‘They’re still sacrificing’: One Madison veteran remembered as death toll climbs to 42 at King veterans home

Hunting alone in the woods with her husband’s picture–and his memory–is where Faye Quinlan finds solace in the chaotic aftermath of planning after his death. The flags at their shared cabin in Jackson County, far removed from her Madison home, are at half mast. It’s where Faye and Richard, her partner of almost fifty years, shared some of their happiest memories. She doesn’t care if she shoots something, she says; she’s hunting for a way to connect with him again.

“I miss him. I really miss him.”

Richard Quinlan, a disabled Vietnam War veteran of the Seabees Battalion 7405, died on November 12 of Covid-19 at the King Veterans Home in Waupaca County, one of now 42 residents to succumb to the virus. He battled dementia for several years prior to his passing, which only made the eight months of physical separation from him worse after the nursing home went into lockdown to visitors in March because of the pandemic. Faye was able to video chat him once a week; she still worried he felt forgotten.

“That was the hardest part,” she said. “In my heart I always knew that he might not know my name and he might not know that I was his wife, but I think he knew that I was somebody special.”

Faye and Richard met on a blind date in Mississippi. Raised fiercely independent in the heart of the south, she was quick to inform him he was late when he showed up, “smiling and bouncing around.” But when she tells it now, she chuckles.

“That’s okay. He had a beautiful smile, beautiful teeth.”

He hailed from Madison, and she moved to Wisconsin in 1971. As a licensed plumber, he had enlisted in the U.S. Navy Seabees and would go on to serve in the Vietnam War. He was medically discharged from the Navy, and retired in 2006 as a plumber with UW-Health. Spending time hunting and fishing together at their cabin number among her favorite memories. Her family and his are full of veterans; the family is proud of their legacy and the country they fought for.

“We fly a lot of flags here; we’re a pretty patriotic bunch,” she reflected as she stood facetiming outside of her cabin, panning her phone along a line of flags.

He’s been gone less than two weeks. The paperwork in the aftermath of his passing has been overwhelming. (“But I’ll figure it out,” she repeats firmly.) And overarching all of it: a wish that others were taking the virus seriously.

“For all of us who have had to wait and are still waiting to see our loved ones that are in nursing homes, veterans homes, wherever, it’s difficult; it’s very difficult,” she said. “I get a little upset. You go into so many places and you got young people not wearing masks and kinda joking around. Well, it’s not funny to someone who’s got a loved one who’s either passed or is suffering from covid.”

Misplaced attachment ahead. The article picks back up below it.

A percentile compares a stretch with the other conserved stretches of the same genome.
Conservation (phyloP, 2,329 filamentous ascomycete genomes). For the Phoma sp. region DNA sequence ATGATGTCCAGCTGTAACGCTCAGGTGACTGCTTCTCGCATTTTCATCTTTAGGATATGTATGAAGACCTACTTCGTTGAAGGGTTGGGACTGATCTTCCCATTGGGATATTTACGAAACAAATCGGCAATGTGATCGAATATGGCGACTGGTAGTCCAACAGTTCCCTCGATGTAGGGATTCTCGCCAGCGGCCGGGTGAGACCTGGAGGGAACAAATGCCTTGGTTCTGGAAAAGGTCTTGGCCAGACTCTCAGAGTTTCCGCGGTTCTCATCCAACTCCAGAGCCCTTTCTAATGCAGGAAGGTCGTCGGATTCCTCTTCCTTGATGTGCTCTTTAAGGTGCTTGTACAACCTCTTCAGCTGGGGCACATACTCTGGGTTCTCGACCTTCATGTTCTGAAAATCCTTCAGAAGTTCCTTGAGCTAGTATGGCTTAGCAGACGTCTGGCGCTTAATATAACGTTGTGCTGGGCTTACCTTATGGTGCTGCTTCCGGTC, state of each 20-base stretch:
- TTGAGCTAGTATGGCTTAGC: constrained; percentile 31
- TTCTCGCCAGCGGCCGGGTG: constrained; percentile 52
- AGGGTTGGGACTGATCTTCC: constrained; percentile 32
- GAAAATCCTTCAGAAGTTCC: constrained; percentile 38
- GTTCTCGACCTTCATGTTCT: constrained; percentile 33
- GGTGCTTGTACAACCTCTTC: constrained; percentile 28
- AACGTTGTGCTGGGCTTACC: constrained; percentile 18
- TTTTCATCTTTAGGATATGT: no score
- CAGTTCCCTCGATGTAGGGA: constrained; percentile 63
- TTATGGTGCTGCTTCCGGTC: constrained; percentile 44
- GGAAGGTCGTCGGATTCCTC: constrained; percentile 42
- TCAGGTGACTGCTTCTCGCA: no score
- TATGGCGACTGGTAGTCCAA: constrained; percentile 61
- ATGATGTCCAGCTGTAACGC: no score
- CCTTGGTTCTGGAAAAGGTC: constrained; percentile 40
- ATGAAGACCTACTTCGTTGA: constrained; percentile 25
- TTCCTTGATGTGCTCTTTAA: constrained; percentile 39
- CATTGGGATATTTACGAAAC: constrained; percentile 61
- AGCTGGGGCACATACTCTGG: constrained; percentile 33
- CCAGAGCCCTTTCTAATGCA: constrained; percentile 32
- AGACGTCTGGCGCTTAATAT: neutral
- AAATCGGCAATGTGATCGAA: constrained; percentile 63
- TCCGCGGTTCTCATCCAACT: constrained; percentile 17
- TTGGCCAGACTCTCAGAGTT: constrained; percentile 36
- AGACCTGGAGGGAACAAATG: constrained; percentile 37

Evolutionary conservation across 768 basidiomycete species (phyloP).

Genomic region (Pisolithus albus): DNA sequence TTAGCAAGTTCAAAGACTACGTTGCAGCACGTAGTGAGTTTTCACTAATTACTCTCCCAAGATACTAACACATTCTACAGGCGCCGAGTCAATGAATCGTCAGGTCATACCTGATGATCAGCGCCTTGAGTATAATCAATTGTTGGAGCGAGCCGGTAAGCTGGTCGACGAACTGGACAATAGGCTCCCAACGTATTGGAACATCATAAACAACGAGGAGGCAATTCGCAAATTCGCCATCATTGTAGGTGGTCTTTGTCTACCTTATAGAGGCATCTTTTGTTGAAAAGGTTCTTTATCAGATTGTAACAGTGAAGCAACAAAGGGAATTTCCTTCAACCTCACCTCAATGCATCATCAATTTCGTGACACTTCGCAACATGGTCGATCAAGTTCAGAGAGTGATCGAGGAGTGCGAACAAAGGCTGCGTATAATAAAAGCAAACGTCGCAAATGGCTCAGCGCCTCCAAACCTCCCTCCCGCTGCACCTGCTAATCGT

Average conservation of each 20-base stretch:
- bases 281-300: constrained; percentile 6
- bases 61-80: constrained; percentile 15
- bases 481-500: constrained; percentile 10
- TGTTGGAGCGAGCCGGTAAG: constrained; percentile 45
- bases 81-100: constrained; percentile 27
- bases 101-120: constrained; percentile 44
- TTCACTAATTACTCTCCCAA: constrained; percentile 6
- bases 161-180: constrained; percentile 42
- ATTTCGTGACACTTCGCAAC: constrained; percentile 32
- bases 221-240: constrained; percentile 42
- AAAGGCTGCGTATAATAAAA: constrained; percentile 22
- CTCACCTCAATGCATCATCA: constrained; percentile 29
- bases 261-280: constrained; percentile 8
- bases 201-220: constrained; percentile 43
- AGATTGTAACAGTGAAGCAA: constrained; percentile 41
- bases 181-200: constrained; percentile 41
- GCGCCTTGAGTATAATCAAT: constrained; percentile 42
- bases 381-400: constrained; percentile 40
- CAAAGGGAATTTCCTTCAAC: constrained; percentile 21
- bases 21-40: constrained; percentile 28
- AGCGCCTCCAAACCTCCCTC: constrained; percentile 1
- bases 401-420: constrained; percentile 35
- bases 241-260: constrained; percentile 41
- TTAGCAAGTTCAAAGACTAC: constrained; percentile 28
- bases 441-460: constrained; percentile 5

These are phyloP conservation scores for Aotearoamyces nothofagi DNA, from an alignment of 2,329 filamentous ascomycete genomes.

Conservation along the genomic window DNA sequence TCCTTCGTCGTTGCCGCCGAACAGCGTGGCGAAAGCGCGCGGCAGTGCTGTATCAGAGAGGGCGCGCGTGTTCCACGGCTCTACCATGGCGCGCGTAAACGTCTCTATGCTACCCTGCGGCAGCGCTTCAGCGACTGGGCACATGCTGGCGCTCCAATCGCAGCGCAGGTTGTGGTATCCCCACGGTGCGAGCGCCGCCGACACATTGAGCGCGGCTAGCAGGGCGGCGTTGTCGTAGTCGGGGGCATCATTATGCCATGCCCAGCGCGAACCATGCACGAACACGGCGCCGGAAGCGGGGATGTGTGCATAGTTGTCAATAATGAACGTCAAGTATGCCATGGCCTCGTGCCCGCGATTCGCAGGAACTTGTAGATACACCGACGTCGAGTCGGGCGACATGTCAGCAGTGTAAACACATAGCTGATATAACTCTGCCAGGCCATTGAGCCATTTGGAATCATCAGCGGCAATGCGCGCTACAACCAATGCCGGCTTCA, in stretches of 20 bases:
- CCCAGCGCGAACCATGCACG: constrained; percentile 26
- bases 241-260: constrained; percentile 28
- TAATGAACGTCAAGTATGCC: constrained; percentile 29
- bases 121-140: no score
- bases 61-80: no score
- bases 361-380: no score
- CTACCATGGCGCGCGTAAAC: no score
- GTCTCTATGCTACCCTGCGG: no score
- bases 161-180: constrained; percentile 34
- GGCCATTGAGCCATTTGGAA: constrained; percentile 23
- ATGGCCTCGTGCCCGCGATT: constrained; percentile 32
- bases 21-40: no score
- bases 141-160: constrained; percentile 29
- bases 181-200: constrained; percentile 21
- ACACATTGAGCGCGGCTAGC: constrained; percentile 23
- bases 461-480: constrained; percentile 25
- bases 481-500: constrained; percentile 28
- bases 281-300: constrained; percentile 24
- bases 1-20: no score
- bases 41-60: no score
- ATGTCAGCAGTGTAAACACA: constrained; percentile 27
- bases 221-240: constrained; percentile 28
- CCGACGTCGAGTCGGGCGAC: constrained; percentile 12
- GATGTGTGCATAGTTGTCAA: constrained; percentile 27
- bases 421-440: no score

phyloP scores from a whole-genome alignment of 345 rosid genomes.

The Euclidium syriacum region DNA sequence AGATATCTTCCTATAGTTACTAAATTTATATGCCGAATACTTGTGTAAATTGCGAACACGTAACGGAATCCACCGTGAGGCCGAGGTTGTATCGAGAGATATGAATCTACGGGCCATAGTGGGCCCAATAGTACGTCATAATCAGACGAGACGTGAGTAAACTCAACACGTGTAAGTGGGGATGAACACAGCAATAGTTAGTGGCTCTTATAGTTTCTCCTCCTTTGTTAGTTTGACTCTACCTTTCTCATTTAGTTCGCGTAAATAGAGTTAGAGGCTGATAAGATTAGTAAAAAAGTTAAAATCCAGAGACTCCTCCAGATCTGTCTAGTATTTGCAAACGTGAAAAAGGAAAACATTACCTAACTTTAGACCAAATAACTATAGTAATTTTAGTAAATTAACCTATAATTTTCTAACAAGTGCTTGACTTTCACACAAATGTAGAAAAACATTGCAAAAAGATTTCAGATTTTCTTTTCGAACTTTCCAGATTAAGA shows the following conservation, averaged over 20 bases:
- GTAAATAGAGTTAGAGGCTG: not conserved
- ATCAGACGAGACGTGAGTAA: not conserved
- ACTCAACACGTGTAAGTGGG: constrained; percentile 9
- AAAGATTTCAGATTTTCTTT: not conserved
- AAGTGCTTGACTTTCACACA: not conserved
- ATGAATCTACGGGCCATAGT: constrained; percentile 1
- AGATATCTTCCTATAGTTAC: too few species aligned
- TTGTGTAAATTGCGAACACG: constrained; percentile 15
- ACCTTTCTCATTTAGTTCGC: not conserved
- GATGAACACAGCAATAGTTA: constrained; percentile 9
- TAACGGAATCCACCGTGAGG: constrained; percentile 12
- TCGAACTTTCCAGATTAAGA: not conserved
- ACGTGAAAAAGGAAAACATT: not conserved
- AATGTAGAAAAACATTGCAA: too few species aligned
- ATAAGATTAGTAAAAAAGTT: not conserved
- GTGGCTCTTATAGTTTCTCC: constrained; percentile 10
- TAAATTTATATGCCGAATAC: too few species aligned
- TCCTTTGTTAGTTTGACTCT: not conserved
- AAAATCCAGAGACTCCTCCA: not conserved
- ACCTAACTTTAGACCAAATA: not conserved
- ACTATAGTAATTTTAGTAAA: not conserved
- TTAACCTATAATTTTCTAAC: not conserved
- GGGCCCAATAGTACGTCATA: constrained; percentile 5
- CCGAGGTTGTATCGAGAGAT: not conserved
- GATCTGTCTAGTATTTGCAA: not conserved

The veterans home in King, Waupaca County where her husband passed away houses more than 400 residents and about 700 staff to care for them. The outbreak that’s taken dozens of resident’s lives has mirrored the rise of cases around the state, and administrators attribute it to community spread infecting staff who have to leave the home for their family lives or, in the case of a few residents, outside medical trips.

“We are what’s between them and this virus, and we need to take those precautions seriously and protect our seniors and protect our staff who is going to work to care for them every day,” Diane Lynch said, the Homes Division Administrator for the Wisconsin Department of Veteran Affairs.

Lynch says new positive cases have slowed down and more staff are recovering than were returning new positive tests. It’s a hopeful light at the end of the tunnel of what’s been weeks of battling rising case counts and deaths. As of Wednesday, there were five active resident cases. Not long ago, that number was in the dozens.

The spread of COVID-19 has been rated by the Wisconsin Department of Health Services as critically high in recent weeks for Waupaca County and nearly every other county in the state. At one point in early November, all but one county was mapped as red. Just this week, activity has dropped slightly in Waupaca County and a few surrounding areas.

“It’s strained us. It’s strained our hospital system. It’s strained our long term care facilities. It’s strained our community,” Waupaca County health officer Jed Wohlt said. “Maybe you’re not going to get as sick, but you’ll spread Covid to someone else who’ll get more sick. It’s gonna impact somebody, especially in our long term care facilities, our most vulnerable populations.”

Inside King, Faye says she has nothing but praise for how Richard was cared for. Wohlt and Lynch say every possible safety procedure has been followed. But out in the community, where an airborne disease can so easily be caught by staff and brought inside, Faye wishes people would care more.

Trying to make sure Richard felt remembered during the long months of quarantine hadn’t been easy; keeping his memory alive now and moving forward is how she hopes to find healing.

“So many of our veterans have been forgotten,” she said. “They sacrificed. And they’re still sacrificing.”